In the end, the fact that Bruce Bowen was essentially sacrificed so that the San Antonio Spurs could have a better chance at winning another championship was somewhat symbolic of what he meant to the team.
When Bowen was traded to Milwaukee this offseason as part of the deal to get Richard Jefferson, I expected he would eventually get bought out and return to the Spurs as a minimum-salary player, similar to Antonio McDyess spending five minutes on the Nuggets last year before returning to the Pistons. But realistically, there wouldn’t have been much room for Bowen in the team’s rotation, which is why he became expendable in the first place. After drawing some interest from contenders like the Celtics and Cavs, Bowen ultimately decided to walk away from the game at 38 years old, which he announced in a press conference earlier today.
“It was just about being able to say, ‘All right, it’s done,'” Bowen was quoted in the San Antonio Express-News. Bowen said he already had an audition with ESPN earlier this week, and will talk to TNT soon.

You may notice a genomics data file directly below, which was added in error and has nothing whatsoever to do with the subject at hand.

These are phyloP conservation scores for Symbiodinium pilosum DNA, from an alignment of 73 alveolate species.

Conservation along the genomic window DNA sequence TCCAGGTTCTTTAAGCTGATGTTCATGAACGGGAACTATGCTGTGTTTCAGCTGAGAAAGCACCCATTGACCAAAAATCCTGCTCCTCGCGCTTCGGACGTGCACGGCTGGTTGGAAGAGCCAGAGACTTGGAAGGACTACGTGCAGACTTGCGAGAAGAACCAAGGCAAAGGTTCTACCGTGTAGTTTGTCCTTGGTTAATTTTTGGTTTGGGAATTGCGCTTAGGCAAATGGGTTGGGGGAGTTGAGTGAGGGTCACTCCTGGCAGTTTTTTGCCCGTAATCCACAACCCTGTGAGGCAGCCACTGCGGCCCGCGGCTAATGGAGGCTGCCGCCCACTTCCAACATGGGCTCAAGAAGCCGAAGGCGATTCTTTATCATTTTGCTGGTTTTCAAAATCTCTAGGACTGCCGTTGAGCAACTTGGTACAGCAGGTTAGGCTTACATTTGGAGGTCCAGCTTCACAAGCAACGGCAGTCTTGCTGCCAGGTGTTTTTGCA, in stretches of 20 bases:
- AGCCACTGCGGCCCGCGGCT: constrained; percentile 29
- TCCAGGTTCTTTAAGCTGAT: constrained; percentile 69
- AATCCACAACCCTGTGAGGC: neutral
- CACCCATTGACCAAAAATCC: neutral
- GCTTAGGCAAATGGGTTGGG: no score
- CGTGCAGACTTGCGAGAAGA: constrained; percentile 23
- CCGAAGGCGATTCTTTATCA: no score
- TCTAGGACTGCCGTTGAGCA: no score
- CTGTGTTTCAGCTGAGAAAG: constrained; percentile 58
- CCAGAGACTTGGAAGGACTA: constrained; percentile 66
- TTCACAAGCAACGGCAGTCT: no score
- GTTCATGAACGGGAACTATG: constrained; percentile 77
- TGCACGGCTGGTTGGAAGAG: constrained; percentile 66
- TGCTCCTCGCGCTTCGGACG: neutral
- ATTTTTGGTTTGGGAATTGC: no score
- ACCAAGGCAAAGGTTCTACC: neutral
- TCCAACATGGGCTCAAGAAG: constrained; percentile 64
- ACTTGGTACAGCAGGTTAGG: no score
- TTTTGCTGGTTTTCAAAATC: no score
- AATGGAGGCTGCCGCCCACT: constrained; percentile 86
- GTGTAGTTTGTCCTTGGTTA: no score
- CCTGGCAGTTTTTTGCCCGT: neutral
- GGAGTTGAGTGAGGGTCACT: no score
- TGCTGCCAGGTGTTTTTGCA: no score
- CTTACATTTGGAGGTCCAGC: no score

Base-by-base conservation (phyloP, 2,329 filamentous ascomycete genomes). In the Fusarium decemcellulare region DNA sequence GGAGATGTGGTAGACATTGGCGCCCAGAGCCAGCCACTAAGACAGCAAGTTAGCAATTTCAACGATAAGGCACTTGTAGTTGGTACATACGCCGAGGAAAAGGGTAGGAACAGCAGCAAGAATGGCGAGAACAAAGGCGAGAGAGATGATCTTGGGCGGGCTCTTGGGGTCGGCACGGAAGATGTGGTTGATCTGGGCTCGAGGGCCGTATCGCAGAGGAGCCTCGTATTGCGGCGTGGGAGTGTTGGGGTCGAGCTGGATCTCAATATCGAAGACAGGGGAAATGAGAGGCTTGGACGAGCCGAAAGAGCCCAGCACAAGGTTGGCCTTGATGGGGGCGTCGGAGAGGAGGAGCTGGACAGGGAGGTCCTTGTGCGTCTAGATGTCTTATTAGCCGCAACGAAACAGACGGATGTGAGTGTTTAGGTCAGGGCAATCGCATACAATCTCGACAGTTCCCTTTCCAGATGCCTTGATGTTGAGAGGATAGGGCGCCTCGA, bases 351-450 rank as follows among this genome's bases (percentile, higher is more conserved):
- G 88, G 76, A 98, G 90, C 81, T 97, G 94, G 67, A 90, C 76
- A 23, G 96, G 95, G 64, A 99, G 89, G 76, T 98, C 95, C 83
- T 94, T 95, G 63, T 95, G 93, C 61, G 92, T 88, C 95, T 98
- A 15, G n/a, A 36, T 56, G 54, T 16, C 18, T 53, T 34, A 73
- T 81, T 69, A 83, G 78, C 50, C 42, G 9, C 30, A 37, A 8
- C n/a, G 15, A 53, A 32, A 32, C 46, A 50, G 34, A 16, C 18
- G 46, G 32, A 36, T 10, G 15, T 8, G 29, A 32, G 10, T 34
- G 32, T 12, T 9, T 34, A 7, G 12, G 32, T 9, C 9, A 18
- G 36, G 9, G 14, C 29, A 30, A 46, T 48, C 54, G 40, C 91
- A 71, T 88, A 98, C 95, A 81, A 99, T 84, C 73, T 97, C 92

With three NBA championships, eight NBA All-Defensive selections, and always a crucial part of the Spurs’ offense with his corner threes, Bowen will go down as one of the greatest role players of his era and one of its top defenders. And, whether you think he deserves it or not, he’ll also be remembered as one of the League’s dirtiest players. He was a self-made pro, an undrafted wing out of Cal State-Fullerton who played in France and in some American minor leagues before finally getting his shot in the NBA. Eventually changing his style into a defensive lock-down specialist, Bowen found his niche and grew into a champion. And even at 38 and clearly declining, he could still get on a roster if he wanted to.
Bowen isn’t a Hall of Famer, but do you think the Spurs should someday retire #12 in his honor?